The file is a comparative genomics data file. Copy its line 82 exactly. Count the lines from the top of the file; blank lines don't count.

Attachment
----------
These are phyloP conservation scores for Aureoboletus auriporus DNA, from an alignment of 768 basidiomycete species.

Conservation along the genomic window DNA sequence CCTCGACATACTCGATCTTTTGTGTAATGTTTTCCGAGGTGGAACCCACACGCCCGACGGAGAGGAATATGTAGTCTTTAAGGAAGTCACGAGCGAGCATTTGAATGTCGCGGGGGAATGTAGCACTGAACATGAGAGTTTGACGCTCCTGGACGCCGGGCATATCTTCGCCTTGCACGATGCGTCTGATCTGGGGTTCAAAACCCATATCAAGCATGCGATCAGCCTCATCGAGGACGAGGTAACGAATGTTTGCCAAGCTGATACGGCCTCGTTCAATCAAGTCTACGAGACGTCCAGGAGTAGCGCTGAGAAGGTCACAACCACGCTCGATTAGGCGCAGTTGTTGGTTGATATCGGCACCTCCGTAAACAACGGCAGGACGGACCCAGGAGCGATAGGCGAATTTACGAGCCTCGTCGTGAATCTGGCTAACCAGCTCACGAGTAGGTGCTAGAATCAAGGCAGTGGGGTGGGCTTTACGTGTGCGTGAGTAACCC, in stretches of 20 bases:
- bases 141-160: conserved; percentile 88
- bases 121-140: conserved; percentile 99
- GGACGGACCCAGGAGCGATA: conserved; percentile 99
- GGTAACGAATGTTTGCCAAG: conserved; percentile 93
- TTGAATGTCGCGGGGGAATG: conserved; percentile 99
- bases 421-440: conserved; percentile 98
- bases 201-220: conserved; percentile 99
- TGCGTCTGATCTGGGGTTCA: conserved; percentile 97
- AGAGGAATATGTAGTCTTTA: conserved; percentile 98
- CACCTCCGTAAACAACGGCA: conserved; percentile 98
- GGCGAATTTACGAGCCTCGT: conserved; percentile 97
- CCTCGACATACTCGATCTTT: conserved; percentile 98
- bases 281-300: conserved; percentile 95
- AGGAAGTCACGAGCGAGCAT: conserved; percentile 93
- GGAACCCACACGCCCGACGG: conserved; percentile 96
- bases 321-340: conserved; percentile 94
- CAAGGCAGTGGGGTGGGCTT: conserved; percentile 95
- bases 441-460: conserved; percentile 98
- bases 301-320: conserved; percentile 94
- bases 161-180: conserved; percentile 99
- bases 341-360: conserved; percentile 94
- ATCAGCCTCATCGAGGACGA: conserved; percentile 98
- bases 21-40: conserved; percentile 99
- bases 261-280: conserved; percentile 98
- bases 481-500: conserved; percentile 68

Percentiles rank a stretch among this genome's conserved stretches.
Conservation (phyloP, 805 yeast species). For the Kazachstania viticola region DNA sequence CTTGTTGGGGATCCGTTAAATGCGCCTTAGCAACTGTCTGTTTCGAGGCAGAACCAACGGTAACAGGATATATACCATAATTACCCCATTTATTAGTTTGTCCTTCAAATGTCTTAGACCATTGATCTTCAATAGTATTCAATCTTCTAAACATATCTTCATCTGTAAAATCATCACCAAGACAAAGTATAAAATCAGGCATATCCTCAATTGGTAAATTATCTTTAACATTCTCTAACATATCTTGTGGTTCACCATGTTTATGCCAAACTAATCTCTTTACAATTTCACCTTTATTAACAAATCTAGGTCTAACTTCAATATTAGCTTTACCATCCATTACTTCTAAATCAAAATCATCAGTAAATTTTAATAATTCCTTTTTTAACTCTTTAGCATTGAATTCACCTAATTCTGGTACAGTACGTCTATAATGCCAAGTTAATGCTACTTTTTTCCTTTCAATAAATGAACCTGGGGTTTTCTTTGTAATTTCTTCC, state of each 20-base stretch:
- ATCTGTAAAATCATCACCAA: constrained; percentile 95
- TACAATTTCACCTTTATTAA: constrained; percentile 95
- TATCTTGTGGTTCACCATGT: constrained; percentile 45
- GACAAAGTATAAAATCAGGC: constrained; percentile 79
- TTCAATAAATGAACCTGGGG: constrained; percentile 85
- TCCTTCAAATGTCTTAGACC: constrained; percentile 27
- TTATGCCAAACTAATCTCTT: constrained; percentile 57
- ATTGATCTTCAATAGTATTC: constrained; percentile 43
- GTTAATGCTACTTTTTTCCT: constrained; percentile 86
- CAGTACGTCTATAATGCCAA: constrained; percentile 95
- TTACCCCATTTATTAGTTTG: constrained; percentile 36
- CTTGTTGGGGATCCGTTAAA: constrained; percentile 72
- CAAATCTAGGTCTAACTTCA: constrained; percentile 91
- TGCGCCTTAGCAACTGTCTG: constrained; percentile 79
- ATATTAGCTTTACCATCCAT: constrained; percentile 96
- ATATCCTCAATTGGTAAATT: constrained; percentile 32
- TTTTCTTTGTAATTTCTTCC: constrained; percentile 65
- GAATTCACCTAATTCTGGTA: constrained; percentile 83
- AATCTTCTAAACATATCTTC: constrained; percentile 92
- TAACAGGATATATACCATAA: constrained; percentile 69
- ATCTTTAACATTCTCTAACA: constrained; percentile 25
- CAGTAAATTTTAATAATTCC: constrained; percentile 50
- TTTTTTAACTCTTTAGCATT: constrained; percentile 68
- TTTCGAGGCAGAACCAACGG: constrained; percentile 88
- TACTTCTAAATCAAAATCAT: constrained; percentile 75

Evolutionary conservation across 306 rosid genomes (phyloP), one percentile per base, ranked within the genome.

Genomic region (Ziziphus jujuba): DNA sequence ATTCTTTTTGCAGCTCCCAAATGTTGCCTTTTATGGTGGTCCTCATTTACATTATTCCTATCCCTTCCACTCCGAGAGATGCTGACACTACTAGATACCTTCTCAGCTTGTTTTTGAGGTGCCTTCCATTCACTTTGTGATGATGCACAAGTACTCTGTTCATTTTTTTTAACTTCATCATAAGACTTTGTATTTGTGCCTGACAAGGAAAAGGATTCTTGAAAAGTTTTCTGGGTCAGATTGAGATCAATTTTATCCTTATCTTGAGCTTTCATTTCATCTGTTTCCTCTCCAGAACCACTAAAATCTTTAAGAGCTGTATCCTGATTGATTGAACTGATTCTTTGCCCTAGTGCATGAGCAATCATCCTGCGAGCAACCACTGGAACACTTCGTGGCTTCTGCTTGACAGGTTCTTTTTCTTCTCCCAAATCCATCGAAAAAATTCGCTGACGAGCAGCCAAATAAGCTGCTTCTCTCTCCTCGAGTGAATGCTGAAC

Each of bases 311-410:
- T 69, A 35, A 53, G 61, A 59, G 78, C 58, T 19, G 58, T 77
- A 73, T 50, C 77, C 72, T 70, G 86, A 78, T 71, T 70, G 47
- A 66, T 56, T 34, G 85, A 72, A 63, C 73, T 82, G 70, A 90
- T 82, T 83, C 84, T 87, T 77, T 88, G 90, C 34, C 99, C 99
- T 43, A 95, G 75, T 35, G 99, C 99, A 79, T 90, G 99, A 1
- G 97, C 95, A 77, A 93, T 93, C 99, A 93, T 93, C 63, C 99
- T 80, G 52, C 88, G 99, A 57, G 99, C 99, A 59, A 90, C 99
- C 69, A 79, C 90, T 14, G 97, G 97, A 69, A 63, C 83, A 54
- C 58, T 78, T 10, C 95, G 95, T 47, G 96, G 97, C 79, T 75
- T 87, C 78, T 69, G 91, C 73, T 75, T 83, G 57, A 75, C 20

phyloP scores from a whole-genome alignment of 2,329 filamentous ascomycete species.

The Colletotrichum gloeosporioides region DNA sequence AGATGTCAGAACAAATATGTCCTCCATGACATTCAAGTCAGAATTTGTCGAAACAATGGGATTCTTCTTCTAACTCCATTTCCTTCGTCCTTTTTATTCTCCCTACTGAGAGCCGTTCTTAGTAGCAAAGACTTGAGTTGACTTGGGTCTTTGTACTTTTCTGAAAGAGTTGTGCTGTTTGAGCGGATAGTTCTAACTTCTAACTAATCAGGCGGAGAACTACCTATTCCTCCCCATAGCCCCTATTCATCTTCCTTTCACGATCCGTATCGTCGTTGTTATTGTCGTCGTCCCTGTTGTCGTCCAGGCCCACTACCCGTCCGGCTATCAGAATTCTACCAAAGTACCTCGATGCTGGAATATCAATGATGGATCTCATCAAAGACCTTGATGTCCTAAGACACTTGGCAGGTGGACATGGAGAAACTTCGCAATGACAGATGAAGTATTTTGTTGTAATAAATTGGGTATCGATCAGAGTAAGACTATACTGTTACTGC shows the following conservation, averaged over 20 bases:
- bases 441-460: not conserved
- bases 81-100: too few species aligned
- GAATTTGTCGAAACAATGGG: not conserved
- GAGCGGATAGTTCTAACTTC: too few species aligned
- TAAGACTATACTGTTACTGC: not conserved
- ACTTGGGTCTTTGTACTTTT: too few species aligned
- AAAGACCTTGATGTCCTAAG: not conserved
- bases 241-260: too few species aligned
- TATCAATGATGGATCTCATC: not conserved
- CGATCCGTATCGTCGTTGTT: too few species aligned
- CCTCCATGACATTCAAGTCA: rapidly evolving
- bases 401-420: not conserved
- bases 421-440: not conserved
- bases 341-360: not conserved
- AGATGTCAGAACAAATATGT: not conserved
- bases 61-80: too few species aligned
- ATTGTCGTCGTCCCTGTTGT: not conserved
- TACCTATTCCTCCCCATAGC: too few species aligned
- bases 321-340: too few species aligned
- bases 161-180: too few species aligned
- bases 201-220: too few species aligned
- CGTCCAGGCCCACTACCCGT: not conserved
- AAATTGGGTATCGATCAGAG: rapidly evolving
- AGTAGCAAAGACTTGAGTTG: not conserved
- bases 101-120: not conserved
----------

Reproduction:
- bases 421-440: not conserved